We’ve seen relatively low and stable inflation levels for the last 30 years, so it’s easy to forget that it hasn’t always been this way. What will the next 30 years bring? More of the same, a return to the high inflation of the 1970s and early 1980s, or deflation as in the Great Recession of 2009-2010? Or, could we experience all of the above? Is your portfolio ready?
My prior post explains the real meaning of the terms “inflation” and “deflation” with several examples. It also guides you towards making better forecasts of inflation, based on its three main drivers.
When the inflation rate shifts suddenly, it causes major damage to investors who haven’t prepared for these episodes. Often, it’s the investors with the most conservative approach that are left worst-off once the dust settles.
If my forecast comes to pass, few investors will be spared from the damage. That’s because the conditions today are ripe for BOTH deflation AND inflation, one after the other. Only by taking specific steps now, and remaining alert as events unfold, will you emerge with your portfolio intact.
Prior to 1971, when the United States fully broke all ties between the dollar and gold, consumer prices in the United States underwent phases of high inflation and deflation. However, when averaging across these cycles, prices maintained stability over the long run. This happened because the dollar was backed by gold and the supply of gold grew only as quickly as it could be mined and processed. Overall price levels stayed roughly the same from generation to generation, rather than increasing over time like everyone accepts as normal today. (Look at how much prices have gone up from 1975 to 2015 – imagine if college was still that cheap today!)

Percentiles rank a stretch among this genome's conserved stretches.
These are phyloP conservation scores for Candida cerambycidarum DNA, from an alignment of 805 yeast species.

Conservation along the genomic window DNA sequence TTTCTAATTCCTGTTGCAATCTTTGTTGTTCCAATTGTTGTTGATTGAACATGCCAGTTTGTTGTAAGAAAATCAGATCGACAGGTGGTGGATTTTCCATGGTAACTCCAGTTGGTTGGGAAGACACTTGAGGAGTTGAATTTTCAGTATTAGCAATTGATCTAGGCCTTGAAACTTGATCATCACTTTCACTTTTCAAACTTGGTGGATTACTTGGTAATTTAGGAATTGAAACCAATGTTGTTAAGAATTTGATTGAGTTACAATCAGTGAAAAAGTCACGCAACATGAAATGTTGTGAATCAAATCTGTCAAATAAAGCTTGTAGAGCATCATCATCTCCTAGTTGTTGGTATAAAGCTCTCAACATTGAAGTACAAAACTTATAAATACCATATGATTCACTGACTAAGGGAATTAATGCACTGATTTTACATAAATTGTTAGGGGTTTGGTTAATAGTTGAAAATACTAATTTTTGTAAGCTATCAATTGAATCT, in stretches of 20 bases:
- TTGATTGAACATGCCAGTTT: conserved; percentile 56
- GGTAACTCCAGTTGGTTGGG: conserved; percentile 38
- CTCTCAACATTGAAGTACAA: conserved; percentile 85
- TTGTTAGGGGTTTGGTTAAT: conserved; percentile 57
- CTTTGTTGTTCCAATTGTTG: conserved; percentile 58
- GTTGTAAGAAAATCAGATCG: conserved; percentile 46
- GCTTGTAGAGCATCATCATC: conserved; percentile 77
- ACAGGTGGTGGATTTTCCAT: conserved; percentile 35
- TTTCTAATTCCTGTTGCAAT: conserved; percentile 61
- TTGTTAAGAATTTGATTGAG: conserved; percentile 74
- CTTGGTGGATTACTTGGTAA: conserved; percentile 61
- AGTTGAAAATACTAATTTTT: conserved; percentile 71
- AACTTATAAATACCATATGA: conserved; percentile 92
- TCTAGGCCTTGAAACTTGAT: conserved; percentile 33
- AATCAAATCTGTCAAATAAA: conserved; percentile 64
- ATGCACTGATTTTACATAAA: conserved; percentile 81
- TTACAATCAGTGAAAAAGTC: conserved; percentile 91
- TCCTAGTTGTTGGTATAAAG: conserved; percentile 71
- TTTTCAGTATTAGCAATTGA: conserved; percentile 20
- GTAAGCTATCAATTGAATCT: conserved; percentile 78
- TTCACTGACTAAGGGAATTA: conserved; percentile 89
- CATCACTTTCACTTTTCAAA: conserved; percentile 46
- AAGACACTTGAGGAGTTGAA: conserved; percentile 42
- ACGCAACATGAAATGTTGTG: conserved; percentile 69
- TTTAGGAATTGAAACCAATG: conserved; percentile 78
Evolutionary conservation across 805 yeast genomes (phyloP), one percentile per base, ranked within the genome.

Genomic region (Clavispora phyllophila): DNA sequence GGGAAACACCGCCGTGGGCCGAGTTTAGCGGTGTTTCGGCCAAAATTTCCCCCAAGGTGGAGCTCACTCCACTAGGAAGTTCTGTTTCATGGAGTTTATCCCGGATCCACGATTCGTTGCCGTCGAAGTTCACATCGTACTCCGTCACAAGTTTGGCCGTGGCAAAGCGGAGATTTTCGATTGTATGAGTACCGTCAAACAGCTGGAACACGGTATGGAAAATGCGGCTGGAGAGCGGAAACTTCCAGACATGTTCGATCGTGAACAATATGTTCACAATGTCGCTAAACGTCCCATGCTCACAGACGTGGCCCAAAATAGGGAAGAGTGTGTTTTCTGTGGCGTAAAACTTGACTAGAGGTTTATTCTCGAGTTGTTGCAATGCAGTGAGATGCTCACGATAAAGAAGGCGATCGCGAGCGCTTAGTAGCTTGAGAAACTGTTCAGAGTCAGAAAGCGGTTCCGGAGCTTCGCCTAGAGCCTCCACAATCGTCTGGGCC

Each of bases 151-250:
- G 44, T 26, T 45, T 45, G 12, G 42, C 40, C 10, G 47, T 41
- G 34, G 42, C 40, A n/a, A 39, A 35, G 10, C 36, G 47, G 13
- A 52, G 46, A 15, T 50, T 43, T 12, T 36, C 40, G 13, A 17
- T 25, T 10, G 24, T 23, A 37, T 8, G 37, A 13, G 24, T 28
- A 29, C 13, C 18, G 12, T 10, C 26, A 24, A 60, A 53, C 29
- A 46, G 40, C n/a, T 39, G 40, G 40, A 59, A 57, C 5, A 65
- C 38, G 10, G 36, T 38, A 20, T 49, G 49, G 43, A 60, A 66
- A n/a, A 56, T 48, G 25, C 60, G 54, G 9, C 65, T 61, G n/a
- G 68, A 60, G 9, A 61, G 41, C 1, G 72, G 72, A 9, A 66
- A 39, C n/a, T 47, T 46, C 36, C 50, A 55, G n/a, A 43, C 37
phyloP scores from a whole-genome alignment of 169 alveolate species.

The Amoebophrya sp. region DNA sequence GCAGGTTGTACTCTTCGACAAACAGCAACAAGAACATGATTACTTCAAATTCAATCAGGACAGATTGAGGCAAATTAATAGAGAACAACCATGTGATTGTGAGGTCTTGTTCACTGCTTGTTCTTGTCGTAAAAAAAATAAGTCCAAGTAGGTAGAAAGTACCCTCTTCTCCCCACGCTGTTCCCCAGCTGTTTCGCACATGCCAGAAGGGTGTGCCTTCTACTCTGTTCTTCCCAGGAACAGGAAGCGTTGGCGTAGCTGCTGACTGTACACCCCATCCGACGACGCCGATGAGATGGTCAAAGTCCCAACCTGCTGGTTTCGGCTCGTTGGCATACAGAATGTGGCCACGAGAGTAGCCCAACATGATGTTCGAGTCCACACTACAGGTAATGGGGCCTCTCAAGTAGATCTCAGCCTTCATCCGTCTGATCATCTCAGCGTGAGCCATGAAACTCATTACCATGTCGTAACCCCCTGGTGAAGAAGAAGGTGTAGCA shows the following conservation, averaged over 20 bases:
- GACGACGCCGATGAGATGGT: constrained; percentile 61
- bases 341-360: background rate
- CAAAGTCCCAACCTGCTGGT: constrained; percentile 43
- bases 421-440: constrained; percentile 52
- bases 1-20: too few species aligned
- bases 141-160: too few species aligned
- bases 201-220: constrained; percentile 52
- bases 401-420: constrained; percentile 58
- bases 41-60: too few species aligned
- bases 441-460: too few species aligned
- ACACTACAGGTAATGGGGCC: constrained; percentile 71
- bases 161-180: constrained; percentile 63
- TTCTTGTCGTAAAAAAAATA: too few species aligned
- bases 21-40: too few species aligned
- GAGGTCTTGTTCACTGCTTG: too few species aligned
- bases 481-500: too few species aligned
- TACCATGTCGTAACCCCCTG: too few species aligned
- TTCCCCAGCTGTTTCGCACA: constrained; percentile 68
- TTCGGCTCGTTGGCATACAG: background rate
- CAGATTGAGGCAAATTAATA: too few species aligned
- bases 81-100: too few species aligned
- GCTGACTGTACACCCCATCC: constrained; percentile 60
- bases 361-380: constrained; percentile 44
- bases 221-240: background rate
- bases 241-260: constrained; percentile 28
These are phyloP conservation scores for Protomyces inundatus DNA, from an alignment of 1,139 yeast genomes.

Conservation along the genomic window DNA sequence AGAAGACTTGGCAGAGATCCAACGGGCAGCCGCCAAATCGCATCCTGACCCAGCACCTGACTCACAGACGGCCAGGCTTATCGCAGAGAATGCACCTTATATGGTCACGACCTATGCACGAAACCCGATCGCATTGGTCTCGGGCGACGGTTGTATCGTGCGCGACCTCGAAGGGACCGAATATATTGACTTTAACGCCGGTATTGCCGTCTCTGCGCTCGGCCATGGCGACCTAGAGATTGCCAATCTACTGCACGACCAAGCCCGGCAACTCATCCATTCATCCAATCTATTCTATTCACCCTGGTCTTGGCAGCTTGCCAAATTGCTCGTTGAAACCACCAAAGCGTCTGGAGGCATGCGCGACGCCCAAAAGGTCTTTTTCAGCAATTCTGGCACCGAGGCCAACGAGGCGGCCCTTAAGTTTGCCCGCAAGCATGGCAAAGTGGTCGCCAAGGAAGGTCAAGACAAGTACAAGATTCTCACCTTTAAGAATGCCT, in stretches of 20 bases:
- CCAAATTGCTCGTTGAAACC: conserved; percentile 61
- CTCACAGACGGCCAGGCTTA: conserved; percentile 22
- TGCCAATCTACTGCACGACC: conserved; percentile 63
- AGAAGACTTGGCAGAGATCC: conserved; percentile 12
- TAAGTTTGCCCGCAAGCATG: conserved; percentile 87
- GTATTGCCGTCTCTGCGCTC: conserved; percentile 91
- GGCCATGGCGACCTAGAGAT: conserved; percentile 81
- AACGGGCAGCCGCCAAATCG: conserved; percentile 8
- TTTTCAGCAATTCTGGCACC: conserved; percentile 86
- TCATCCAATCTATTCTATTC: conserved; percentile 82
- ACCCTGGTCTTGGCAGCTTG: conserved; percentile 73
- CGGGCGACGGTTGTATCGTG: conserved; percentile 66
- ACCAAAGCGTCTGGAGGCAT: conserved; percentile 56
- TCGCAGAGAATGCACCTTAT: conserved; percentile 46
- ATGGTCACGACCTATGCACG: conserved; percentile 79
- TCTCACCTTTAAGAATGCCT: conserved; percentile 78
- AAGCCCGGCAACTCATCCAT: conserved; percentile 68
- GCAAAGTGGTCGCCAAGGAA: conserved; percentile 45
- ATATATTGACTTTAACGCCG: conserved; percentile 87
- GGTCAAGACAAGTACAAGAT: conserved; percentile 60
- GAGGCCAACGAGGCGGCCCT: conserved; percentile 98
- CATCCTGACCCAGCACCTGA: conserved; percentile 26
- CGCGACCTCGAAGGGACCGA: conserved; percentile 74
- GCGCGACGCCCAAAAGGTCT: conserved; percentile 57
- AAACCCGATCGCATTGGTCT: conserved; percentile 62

Since 1971, the inflation rate has been less volatile, as the U.S. Federal Reserve has closely managed monetary policy in the United States. The Fed’s objectives, as defined by the Federal Reserve Act, are to maximize employment, maintain stable prices, and moderate long-term interest rates. These objectives existed long before 1971, but in the eyes of the Fed’s Board of Governors and the Federal Open Market Committee (FOMC) who are charged with carrying out these goals, “stable prices” now means something very different than it used to. Today, they say that “stable prices” does not mean actually mean “stable prices” over the long run, but gradually rising prices! If they really cared about stable prices, you’d still be able to buy a postage stamp for 13 cents or a car for $3,800, as in 1975.